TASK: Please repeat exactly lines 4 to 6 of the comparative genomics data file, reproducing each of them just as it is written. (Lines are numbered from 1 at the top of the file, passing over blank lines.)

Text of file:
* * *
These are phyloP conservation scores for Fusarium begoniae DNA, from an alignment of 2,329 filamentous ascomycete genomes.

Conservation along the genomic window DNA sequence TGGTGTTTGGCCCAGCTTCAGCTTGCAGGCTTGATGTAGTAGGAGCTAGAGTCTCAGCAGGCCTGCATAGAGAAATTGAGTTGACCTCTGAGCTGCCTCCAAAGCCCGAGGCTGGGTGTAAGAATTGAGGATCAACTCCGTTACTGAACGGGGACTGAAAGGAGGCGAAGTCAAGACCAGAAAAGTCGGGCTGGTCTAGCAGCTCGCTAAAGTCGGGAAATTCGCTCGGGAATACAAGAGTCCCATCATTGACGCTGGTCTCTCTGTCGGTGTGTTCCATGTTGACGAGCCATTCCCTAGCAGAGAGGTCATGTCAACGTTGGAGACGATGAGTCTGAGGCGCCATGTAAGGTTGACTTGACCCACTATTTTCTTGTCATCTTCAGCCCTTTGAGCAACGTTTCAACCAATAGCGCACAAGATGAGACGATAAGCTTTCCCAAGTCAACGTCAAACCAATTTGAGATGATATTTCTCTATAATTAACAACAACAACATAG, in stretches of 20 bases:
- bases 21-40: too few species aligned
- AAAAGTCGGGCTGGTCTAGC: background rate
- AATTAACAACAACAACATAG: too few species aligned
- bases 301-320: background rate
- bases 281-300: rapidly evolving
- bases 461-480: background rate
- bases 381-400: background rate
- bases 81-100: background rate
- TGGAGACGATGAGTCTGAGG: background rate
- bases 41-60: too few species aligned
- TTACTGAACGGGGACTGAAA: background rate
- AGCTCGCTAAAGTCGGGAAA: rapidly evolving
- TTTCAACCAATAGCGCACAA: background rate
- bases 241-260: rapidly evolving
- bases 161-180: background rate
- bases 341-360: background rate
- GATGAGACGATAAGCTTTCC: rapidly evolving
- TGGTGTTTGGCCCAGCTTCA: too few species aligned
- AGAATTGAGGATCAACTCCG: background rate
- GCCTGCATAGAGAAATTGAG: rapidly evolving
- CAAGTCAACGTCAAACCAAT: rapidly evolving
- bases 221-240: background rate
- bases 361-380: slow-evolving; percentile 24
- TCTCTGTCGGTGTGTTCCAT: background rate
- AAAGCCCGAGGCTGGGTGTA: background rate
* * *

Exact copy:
- AAAAGTCGGGCTGGTCTAGC: background rate
- AATTAACAACAACAACATAG: too few species aligned
- bases 301-320: background rate